Cars with IC engines have their problems. Something lacklustre has come up that might solve these problems. People initially shunned the electric cars, but are now realizing that they might be a better option. And if history has taught us anything, (and trust me, as a die-hard petrol head, it’s difficult for me to write this, but) they might have the emotional appeal someday that ICE cars have today.

But there’s yet another twist in the tale. You see, there is a mighty ‘might’ involved here. Not everybody thinks that electric cars are the solution to IC engine related environmental problems. Some people believe that the ICE cars still have many hands to play. Richard Muller, professor of physics at the prestigious University of California, Berkeley, said on Quora, a US based question and answer site that the possibility that reducing the environmental stress from IC engine vehicles to acceptable limits is well within our technological capabilities. To quote him,

“The batteries are too expensive, and not decreasing rapidly in price. The expense of running such a car comes from the battery replacement cost, which happens after 500 to 1000 full recharges. Tesla builds in a one-time replacement cost into their initial high price to cover this issue. That keeps the initial cost high. There is little to no environmental benefit, since in most of the world the electricity is derived from coal. An electric car in China produces more CO2 than does a gasoline car.”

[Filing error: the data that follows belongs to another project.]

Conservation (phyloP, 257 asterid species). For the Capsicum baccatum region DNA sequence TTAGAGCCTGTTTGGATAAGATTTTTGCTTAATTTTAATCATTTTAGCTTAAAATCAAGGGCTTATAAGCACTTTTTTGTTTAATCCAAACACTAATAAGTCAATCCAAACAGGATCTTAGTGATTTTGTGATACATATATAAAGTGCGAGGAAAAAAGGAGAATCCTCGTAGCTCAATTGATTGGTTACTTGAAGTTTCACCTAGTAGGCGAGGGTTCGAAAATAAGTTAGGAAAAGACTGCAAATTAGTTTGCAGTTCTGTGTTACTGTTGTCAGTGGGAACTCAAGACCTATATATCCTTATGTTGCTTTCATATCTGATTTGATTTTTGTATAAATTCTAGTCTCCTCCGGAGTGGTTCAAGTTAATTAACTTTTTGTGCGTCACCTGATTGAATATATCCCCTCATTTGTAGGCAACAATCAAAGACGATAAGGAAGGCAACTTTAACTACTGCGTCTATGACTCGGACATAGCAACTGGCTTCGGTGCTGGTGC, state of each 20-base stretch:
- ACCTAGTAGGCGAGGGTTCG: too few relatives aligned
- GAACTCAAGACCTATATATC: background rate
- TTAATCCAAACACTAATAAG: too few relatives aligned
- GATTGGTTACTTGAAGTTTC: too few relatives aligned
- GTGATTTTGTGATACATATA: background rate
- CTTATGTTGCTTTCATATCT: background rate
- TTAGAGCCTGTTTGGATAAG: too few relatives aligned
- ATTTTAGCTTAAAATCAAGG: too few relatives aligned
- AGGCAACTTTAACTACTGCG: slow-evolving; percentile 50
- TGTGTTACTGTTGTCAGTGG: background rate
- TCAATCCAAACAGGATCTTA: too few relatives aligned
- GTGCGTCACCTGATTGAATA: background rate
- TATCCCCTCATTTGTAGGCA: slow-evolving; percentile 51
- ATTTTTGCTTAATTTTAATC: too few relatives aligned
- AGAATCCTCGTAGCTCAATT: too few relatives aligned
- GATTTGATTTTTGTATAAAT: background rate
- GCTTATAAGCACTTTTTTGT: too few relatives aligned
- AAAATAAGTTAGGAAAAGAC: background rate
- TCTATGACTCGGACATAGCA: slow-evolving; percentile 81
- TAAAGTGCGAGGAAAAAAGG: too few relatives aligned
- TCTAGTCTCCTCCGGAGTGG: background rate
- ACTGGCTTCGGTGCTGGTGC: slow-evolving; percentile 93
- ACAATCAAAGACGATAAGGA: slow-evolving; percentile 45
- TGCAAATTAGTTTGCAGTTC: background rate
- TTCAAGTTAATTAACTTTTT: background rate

He has also predicted that soon the fad for electric cars may get over and companies like Tesla will run out of business once their subsidies get over. Richard Muller thinks that if there is any future in electric cars, it is in the form of hybrid vehicles that run on both electricity and petrol. And considering the hybrid cars of the day, like Porsche’s insanely fast hybrid, the 918 Spyder, that can churn out about 875 bhp and go from 0-100 in 2.6 seconds while maintaining emission levels lower than that of a Toyota Prius, I think Dr. Muller is on to something.

So are electric cars just another fad that would wither away with time? Or do they have what it takes to replace the modern-day equivalent of the grandiose horse-drawn carriages? Is this the beginning of a new era, or shall I say new e-ra? Or is this just a distraction in the grand scheme of how future technology evolves? That my friend, and I’d like to quote Jeffrey Archer here, only time will tell.